Sri Astari Rasjid: Kebaya Diaries
Art Republik looks at the storied three-decade career of Indonesian contemporary artist Sri Astari Rasjid.
The view of contemporary art being inspired by culture and tradition is a particular characteristic for contemporary art in our Southeast Asian region. Back in 2012, ‘The Collectors Show: Chimera’ at Singapore Art Museum (SAM) showing artworks by Asian artists collected by Asian collectors was a significant eye-opener; a similar sentiment was also expressed by Tan Boon Hui (then director of SAM). Boon Hui pointed at this characteristic for contemporary art in Asia where elements of vernacular, history and beauty are valid elements in contemporary art.
Indonesian artist Sri Astari Rasjid (b. 1953) was apparently far advanced in time and vision when she started delving into her native Javanese culture some three decades ago. As she sought to re-read and reinterpret the layers of meaning in the Javanese culture into which she was born, she looked at it with a personal vision imbued with the ever-evolving spirit of the time. In doing so she has blown a new wind over her culture, creating a typical artistic language that is entirely her own.
Her recent retrospective exhibition titled ‘Yang Terhormat Ibu’ (Dear Mother) in the Cultural Centre of Gajah Mada University in Yogyakarta, which was held from 27 February to 5 March 2016, provided an in-depth look at the artist’s most striking works, highlighting how she fluidly ties the past to the present, the autobiographical to the issues prevailing in today’s world, while exploring the tension between the masculine and feminine forces with painting, sculpture, installation art, photography, video mapping, dance and chant.
A sense of urgency is tangible as her works point at the significance of the cultural and the spiritual at a time when urbanity and the influx of social media and the mix of global voices are dampening the inner voice of humankind. This was even more poignant at the opening night of the show, when she chanted (in Javanese) from above a one-meter-high cone featuring a video mapping of an exploding Mt. Merapi, exuding the inner voice as a beacon amidst the hustle and bustle of our contemporary world.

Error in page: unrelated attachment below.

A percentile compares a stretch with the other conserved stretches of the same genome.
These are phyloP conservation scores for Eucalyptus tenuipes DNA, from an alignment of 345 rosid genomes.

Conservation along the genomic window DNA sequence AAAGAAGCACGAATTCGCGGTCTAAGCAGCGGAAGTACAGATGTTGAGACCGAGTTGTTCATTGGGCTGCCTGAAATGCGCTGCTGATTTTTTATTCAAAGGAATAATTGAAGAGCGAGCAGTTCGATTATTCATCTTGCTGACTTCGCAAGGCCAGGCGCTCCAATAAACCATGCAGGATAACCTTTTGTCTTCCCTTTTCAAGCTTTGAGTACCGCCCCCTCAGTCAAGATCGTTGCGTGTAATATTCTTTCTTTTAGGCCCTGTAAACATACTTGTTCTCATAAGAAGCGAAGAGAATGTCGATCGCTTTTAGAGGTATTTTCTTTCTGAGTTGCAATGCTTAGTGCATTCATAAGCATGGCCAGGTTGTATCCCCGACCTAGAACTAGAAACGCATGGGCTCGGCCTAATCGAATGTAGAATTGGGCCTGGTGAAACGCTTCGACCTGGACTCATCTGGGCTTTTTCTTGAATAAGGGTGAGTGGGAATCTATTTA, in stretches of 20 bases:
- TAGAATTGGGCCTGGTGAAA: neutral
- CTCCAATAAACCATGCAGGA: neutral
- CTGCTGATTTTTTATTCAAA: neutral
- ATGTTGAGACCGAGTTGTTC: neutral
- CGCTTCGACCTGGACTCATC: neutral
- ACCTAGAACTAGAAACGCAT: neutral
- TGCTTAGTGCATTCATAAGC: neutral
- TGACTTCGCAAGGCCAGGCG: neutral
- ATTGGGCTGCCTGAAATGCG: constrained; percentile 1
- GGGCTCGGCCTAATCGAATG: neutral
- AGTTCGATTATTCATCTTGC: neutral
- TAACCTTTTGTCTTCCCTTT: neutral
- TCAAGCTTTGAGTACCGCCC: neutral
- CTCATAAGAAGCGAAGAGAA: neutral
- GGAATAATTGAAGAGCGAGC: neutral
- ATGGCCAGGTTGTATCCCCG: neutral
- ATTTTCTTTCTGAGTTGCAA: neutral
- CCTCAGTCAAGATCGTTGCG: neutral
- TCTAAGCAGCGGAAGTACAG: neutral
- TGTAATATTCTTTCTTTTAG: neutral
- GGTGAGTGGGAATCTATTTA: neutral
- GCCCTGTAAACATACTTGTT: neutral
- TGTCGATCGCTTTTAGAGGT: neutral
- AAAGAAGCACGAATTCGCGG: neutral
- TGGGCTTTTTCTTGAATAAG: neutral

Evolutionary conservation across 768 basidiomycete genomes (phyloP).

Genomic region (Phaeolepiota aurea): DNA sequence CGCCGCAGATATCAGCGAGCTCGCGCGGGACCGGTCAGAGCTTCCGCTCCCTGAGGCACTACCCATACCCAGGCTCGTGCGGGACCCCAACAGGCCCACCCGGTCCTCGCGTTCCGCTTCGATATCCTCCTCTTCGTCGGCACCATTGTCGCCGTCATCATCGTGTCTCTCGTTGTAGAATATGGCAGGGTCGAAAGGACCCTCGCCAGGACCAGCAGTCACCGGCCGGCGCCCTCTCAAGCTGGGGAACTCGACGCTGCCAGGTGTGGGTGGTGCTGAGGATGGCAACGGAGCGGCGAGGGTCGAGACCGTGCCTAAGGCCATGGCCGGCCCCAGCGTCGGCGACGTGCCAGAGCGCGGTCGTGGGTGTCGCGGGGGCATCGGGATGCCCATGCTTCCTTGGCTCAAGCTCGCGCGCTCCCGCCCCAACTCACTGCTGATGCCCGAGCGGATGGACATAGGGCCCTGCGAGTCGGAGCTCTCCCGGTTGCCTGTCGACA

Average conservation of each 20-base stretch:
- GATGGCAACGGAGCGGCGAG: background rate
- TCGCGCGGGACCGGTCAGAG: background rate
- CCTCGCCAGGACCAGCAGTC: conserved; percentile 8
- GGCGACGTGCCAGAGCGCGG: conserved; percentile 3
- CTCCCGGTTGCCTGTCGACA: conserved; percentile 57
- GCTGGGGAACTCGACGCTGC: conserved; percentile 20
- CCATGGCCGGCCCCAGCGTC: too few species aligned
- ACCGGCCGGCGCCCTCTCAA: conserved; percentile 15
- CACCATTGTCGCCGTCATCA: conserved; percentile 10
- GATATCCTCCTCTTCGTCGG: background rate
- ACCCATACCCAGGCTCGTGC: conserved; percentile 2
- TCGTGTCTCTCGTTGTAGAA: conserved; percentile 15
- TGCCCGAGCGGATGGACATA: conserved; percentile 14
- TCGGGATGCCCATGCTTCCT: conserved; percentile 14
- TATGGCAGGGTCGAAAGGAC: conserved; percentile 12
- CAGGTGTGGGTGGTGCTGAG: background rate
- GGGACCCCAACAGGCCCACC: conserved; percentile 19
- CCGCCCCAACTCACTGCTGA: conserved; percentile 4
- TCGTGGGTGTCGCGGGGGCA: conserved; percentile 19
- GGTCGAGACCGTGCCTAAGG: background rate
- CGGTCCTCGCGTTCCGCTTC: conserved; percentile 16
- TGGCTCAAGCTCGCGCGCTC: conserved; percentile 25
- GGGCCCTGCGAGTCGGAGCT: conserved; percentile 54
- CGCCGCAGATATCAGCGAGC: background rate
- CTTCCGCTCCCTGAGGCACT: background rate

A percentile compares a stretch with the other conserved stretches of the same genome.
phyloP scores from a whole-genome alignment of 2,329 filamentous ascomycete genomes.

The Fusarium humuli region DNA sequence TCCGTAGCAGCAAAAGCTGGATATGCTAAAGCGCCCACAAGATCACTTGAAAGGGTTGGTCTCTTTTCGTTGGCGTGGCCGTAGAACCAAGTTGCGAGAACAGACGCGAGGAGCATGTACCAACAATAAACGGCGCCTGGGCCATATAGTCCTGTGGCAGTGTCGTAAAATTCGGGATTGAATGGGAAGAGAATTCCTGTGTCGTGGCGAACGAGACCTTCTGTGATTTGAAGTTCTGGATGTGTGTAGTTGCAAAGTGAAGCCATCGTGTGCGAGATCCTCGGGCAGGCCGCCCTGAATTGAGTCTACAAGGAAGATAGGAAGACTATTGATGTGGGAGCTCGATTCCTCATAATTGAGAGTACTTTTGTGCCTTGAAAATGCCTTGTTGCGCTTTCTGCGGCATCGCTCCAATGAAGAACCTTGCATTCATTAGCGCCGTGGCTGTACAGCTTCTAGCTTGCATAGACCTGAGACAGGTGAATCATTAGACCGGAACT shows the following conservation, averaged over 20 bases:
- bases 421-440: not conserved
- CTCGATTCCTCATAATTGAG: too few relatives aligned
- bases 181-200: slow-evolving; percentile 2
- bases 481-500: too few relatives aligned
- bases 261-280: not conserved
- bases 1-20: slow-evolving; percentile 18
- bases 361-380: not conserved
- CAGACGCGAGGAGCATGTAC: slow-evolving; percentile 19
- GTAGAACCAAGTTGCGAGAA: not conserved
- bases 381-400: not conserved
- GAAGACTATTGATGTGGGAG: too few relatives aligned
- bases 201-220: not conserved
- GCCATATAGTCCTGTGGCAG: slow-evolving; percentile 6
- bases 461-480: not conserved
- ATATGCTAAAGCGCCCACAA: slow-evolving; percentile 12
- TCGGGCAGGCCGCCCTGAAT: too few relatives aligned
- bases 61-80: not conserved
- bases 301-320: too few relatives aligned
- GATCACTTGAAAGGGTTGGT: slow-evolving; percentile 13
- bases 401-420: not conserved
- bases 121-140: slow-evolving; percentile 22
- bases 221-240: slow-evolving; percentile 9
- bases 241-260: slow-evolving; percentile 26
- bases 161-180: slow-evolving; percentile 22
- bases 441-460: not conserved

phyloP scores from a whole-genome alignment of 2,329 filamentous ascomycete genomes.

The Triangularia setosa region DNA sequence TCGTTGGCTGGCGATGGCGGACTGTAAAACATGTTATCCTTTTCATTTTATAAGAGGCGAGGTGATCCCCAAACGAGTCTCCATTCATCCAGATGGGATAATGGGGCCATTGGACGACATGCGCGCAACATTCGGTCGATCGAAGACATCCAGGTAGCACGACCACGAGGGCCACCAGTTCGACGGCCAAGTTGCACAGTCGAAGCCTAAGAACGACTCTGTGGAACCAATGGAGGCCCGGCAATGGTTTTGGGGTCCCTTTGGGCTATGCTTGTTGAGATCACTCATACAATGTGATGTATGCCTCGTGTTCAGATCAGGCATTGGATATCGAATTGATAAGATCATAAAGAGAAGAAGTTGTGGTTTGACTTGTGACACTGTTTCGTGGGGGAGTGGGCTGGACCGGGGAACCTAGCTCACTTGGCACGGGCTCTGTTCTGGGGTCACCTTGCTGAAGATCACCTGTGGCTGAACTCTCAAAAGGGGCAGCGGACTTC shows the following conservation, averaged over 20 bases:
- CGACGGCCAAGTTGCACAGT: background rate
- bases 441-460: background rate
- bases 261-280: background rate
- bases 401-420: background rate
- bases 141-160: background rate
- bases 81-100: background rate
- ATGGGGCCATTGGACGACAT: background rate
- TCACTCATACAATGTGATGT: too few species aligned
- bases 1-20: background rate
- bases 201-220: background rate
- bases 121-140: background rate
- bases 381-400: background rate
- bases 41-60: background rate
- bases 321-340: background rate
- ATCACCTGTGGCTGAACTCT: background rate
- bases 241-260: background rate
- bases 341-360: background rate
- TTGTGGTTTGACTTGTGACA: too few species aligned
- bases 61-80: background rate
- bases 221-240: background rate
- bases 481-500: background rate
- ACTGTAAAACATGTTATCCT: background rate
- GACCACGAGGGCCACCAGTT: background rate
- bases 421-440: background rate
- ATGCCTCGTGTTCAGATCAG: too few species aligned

It was the introduction to her latest creation, the ‘Tari Garba’ (Dance of Womb), a contemporary take on a sacred dance, and performed in the Pendapa (her work for the Venice Biennale 2013), it put an accent on the importance of the past and present as a whole, and on the belief in the feminine energy, focusing on the womb as the source of humankind and all creative activity.
Reading Sri Astari’s oeuvre is like sensing the heartbeat of her life and the relation to the nation’s momentum, as her works are based on life as she experienced it.
But it is the kebaya, the woman’s traditional blouse, which she has been wearing from the time she was a little girl and became fundamental part of her life that ultimately emerged in her oeuvre as a revealing barometer of mood and changing situations. In 1998, when the confusing political situation and massive rapes struck the country, and the chastity belt came into circulation, she felt the canvas was insufficient to express the issue. She created her fist ever large scale sculpture of the kebaya. Denoting fine appearances and concealing harsh realities like in real life, she made the kebaya sculpture look lovely, and the underwear refined, but used cold and hard steel as a material. And cynically named it ‘Prettified Cage’ (below).
Her second large scale kebaya ‘Abandoning Virility’ (2002) ponders life and death, and the fallacy of make believe. To visualize the pain and suffering a woman often has to endure, fragmented body parts, miniature flowers, female attributes and toiletries made up the embellishment of the kebaya. Placed against a background of Javanese scripture on a stainless steel screen with a purple shape of vagina extending from the top, and coming out beneath the lower part, it became a thrilling mix of pain and beauty.